So what happened?
No matter how much of an annus horribilis it might have been, and 2016 is going to take some beating, what goes round comes round.
In the very first Taitmail of the year we warned that despite the then Chancellor’s dismissal of the notion of cutting arts funding as a “false economy”, the threat from local authority cuts was undiminished, and so it remains – Oxford, Derby then, Walsall, Kirklees now. It’s still the big issue despite Brexitmania, and all the while the creative economy had grown to be worth £84 billion a year.
This month the culture select committee demanded that nationally funded organisations democratise yet back in February the National Theatre under Rufus Norris was announcing exactly that: co-productions with regional houses; diversity with not only more female roles but the first female Malvolio and Captain Hook, and 50-50 male-female playwrights in the season by 2021; more roles for black actors, with the first black Salieri, and Lenny Henry joining the board.
In March a huge row exploded with the announcement that the Science Museum was moving the Royal Phototographic Society’s unique collection to London from its Bradford branch, the National Media Museum, another move, it was said, towards centralisation. Problem was, no-one went to see it in Bradford, and in London it joins the comprehensive National Collection of the Art of Photography in the V&A while the Bradford museum is rethought to give it a genuinely national role, exploring the science of light and sound.
In April ENO, a desperately foundering ship holed beneath the waterline by the Arts Council slashing its grant, hit another rock with the sudden departure of its music director over disagreement about the slimmed down forthcoming programme. The company still had no artistic director since the departure of John Berry nine months before, and it was going to be another couple of months before the young efficiency expert drafted in as CEO could announce the appointment of an American theatre director with little experience of opera.
In May London elected Sadiq Khan as its mayor and his first public act was to announce the capital’s first cultural infrastructure plan, with enterprise zones, new apprenticeships, a programme of engagement for Londoners as opposed to tourists who can largely take care of themselves, and protection of the grassroots music venues that give birth to so much of contemporary cultural significance. And he made Justine Simons, the head of culture who was starting on her third mayor, his deputy mayor for culture.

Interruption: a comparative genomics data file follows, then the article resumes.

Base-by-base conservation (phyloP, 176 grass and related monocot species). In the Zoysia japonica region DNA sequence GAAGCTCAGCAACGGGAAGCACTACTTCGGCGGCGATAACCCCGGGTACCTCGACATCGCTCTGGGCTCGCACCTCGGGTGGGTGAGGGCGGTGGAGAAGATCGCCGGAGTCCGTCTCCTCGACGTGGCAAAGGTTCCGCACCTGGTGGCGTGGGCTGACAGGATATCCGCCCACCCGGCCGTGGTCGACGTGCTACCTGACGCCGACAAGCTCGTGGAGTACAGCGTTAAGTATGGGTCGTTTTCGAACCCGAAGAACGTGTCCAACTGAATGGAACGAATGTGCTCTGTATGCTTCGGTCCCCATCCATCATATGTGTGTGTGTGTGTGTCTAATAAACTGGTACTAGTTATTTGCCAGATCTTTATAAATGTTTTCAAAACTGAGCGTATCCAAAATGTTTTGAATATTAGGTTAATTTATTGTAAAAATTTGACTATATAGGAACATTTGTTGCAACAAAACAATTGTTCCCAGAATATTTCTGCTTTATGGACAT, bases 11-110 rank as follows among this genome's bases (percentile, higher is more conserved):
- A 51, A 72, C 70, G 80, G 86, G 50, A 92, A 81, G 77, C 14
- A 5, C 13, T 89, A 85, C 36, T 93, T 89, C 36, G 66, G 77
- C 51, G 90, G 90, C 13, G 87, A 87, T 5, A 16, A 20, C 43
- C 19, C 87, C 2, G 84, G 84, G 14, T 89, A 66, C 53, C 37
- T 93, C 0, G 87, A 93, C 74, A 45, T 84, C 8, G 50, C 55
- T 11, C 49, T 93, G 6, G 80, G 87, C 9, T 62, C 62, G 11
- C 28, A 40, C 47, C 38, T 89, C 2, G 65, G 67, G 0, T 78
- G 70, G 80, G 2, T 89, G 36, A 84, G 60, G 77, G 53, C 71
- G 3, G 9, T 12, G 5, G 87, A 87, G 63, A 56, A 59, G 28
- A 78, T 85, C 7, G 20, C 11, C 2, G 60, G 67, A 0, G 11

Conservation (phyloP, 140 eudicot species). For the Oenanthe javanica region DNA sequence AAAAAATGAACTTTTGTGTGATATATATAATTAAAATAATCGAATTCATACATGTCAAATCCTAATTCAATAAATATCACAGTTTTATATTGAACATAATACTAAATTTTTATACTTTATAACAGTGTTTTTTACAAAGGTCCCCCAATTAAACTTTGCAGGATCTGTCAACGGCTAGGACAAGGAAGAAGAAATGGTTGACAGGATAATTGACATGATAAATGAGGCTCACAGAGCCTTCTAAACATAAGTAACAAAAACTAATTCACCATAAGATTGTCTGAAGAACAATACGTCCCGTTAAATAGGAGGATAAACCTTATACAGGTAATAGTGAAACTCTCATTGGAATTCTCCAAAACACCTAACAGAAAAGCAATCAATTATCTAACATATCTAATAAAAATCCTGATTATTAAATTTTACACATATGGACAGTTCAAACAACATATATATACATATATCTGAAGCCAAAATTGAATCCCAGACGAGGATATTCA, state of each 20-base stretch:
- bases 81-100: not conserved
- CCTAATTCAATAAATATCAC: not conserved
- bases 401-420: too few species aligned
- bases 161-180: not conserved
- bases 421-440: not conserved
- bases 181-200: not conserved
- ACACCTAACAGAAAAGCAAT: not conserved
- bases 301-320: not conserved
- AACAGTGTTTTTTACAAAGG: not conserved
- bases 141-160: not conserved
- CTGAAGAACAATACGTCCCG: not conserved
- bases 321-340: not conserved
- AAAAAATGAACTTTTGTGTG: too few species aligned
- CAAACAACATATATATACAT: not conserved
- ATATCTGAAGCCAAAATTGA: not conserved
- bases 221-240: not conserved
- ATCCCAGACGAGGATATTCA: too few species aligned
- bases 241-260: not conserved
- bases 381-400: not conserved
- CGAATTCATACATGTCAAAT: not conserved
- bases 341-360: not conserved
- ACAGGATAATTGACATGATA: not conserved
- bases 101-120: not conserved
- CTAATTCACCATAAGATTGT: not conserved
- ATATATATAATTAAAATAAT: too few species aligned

Everything in June, and ever since, was overshadowed by what happened in June 23, but that was the month when the Switch House opened, which many thought was to be Nick Serota’s swan song just after his 70th birthday. The £260m temple to contemporary art whose very existence – because it requires the faith of funders of all degrees and they are the most hard-headed of punters – puts the lie to the acid cynicism of politicians such as Michael Gove, “who can’t see the point”. Thousands a day do, and their commitment will help us keep our heads while the Brexit floundering goes on, as it seems it will, into infinity.
In July The V&A was declared the Art Fund Prize Museum of the Year and its German director, Martin Roth, promised that he would use the £100,0000 prize to restore the lost and, for 40 years, lamented Circulation Department that toured the collection to the regions in specially devised exhibitions. Within a few weeks he had resigned because, he said, of Brexit.
In August Ally Pally announced it was going to spend £28m on reviving itself with its Victorian theatre being brought back to life, the old BBC studios where TV began turned into a museum and its East Court returned from Cinderella status as a foyer to its old glory as a performance space in a riposte to the bean-counters’ insistence on having “value engineered out”. And this is to be just the start of a 25 year vision.
In September we knew that our suspicions of the spring were justified: the Serota Tendency is coming to an end after 25 years, and Tate’s director is to become the next chair of the Arts Council. As well as supporters Serota has had his many detractors, not least Brian Sewell who coined that phrase. But as we said here, what he did was to let people who didn’t even know they could like contemporary art know that it was OK to love it.
As the Brexit arguments raged on a visiting European voice had a say in October when Csaba Káel who runs Budapest’s answer to the South Bank Centre, Mupa, affirmed that British culture was indelibly European whatever the politicians say. “In our mind, in our spirit, there is a part that comes from you, the UK” he said.
In November the government decided it didn’t like Rattle Hall and asked for its money back, money George Osborne had committed to a feasibility study and fundraising business plan. But if the new government is against the arts the old Corporation of London, the biggest and richest local authority in the country, is four square behind the £278m Centre for Music, to give it its proper name. If it has anything to do with it, Rattle Hall will open in 2023.
December was when the government announced that it was vetoing the appointment of Althea Efunshile, the admired, trusted and even loved recently retired ACE deputy CEO, to the Channel 4 board after being recommended by Ofcom. The reason, it was said, was that she wasn’t qualified – the most significant qualification, of course, being a commitment to privatisation.